There are some interview questions you've probably asked a million times over. While those questions can certainly be helpful, it also pays to incorporate some unconventional questions into your interview process.
If you're a company that values a strong team culture in addition to doing quality work, be mindful: Though a candidate may seemingly check all of your boxes for a job, they may not be a good fit for your own ecosystem if they don't operate on the same wavelength as everyone else. It's important to get to know the personality of your candidate! Consider these slightly-off-the-wall questions that will keep potential employees on their toes.
"If you could choose one book or publication for everyone on the team to read, what would it be—and why?"
In terms of gauging creativity, their response could show you quite a bit. You may even be scratching your head at their initial answer. But once they explain, you may gain a new perspective on something your team hasn't thought of—and boom! You're now in a brainstorm session. If they can't come up with a single idea, consider it a red flag and briskly walk the other way.
"In the past couple of months, what's the hardest decision you've had to make—and how did you make it?"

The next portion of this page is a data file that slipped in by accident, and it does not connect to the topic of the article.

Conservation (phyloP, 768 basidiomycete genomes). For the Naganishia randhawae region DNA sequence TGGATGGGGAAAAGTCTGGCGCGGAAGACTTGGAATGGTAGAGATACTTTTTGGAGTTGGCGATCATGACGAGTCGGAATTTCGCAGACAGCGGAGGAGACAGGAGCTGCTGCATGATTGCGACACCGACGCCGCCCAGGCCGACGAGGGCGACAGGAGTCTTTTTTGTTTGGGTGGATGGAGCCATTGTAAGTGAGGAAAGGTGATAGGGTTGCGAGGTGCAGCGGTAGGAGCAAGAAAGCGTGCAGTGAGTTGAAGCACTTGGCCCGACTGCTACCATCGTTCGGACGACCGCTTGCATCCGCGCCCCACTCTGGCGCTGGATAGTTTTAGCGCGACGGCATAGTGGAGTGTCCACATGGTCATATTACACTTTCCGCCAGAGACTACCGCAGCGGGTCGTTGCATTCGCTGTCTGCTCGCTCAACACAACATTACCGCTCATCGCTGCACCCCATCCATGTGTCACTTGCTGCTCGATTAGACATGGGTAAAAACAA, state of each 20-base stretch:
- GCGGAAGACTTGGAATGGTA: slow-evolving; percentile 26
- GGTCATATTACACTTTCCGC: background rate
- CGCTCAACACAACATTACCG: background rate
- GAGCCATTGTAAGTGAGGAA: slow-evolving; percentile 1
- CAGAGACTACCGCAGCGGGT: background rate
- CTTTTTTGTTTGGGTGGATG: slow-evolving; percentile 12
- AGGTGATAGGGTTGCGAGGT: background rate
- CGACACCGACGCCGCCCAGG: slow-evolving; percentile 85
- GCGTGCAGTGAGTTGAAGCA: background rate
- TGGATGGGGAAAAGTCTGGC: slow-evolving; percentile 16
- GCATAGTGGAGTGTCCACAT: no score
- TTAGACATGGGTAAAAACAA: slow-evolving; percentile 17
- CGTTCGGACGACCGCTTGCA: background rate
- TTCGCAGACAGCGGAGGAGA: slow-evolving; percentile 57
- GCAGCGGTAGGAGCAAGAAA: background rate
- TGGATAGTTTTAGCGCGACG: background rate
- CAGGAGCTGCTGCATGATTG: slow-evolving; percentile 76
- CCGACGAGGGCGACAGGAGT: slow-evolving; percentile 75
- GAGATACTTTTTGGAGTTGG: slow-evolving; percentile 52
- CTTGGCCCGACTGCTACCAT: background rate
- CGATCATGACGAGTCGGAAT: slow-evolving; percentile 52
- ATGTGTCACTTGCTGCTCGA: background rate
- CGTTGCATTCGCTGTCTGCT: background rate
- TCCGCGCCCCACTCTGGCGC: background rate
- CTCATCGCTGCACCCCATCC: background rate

This question offers insight into how a potential team member goes about solving a problem and takes initiative (or doesn't) in moving forward with a decision.
"Describe a situation you feel you should have handled differently."
Humility: We all try to have it. Your candidate's response will show you how willing they are to admit they were wrong or could have approached a scenario in a better way for everyone involved. If they won't own up to ever being wrong ... Well, you know what to do.
"Tell me something that's true, that almost nobody agrees with you on."
This one could get interesting! You'll be able to see the interviewee's ability to basically sell an idea and what they are passionate about in the process. If their answer is, "LeBron James is the greatest basketball player of all time," simply tell them the correct answer is Michael Jordan and have them try again.
"What's the last costume you wore?"
This could end up being as predictable as their most recent Halloween costume—or you could learn the candidate sings in a Jeff Goldblum-themed cover band every Saturday night. You just never know.
"Would you rather fight one horse-sized duck or 100 duck-sized horses?"
This one is just for fun.
At the end of the interview—and after asking a variety of questions—you should have an all-encompassing idea of whether the candidate can do the job in question well, in addition to whether they'll groove with the rest of your team.
Written by Sarah Suydam, Staff Writer for Groups Today.